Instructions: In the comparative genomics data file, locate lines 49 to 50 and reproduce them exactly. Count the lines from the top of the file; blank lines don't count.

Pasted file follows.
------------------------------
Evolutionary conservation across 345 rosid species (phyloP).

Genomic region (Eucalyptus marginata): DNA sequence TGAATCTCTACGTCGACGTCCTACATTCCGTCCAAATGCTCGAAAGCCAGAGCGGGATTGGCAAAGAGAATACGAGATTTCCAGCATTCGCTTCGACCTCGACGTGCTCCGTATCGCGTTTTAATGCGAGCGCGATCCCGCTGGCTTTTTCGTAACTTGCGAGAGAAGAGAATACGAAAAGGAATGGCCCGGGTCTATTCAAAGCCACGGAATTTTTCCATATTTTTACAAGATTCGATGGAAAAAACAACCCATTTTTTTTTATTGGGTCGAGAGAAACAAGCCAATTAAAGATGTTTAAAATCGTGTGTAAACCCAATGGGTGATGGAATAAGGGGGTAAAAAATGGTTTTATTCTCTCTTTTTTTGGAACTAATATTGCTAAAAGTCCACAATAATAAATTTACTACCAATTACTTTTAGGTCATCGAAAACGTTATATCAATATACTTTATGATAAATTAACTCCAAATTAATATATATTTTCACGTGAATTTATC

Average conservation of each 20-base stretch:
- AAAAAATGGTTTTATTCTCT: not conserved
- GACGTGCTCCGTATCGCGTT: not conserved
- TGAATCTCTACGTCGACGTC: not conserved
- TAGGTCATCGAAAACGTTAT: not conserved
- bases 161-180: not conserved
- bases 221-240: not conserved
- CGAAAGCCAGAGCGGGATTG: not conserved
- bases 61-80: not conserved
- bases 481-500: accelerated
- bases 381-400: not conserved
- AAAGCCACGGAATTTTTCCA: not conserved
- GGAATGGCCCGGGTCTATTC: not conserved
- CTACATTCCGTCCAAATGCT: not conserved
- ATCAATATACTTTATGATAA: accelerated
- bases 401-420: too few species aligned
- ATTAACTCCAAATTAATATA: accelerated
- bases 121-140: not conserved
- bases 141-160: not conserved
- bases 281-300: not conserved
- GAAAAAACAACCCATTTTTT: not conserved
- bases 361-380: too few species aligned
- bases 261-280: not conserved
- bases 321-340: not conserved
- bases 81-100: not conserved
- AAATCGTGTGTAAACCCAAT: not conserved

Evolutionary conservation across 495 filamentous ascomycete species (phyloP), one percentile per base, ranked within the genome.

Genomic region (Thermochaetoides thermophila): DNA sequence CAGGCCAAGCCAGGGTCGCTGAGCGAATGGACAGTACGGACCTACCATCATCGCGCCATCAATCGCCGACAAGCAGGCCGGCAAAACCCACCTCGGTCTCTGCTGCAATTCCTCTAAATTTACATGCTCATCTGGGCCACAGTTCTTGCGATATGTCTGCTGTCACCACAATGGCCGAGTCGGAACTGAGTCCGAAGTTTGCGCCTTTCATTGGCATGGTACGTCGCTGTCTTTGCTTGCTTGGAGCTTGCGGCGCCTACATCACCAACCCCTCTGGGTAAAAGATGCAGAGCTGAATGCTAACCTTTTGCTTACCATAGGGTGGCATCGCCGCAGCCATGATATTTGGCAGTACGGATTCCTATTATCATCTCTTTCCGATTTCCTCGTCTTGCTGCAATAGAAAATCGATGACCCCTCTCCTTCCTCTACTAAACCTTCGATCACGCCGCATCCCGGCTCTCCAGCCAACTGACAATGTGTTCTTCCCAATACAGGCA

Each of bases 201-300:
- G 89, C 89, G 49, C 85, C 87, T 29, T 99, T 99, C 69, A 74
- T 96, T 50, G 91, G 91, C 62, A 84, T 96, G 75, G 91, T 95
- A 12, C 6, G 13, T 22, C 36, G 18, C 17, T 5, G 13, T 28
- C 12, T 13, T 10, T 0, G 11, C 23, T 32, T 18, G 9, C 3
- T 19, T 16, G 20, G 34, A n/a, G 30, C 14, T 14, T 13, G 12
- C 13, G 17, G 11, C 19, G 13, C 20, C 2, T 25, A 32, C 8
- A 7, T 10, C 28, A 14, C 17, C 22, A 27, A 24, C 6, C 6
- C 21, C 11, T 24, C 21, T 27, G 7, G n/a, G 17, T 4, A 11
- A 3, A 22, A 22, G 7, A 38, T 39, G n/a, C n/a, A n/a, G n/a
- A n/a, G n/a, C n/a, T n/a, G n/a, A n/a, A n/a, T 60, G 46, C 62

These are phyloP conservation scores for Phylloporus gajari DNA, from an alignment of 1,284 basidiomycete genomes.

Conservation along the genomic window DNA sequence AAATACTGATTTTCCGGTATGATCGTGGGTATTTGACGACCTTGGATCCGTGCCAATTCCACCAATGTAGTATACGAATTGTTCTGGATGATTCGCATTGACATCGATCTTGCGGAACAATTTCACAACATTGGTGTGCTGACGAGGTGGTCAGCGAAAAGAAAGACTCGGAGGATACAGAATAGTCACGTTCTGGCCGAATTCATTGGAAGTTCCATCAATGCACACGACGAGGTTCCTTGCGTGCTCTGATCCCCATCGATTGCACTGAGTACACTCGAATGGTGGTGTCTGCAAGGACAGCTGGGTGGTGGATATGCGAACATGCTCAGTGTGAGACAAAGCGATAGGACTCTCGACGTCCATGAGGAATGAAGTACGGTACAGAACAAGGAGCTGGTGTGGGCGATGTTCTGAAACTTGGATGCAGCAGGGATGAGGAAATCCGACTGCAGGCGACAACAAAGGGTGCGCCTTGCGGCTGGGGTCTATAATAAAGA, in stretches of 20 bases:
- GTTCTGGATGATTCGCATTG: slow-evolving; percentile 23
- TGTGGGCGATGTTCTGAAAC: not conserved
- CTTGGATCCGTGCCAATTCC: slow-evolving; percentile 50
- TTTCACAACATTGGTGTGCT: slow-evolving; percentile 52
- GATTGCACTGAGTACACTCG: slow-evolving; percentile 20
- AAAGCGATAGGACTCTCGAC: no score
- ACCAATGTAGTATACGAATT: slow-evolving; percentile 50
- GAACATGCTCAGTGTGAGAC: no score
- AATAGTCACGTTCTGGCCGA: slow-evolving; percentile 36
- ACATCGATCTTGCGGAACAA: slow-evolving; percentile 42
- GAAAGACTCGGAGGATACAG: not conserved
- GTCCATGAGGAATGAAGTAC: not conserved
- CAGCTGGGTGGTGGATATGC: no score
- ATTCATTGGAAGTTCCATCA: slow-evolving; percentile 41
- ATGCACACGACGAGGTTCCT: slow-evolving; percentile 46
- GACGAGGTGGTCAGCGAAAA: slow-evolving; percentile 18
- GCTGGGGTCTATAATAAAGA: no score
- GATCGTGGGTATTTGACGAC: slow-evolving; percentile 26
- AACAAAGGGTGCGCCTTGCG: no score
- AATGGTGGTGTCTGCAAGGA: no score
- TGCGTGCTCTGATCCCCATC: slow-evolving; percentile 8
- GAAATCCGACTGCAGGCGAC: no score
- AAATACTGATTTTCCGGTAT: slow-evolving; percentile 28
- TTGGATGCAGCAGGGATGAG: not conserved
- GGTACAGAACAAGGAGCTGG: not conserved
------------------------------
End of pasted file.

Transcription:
- AAAGCGATAGGACTCTCGAC: no score
- ACCAATGTAGTATACGAATT: slow-evolving; percentile 50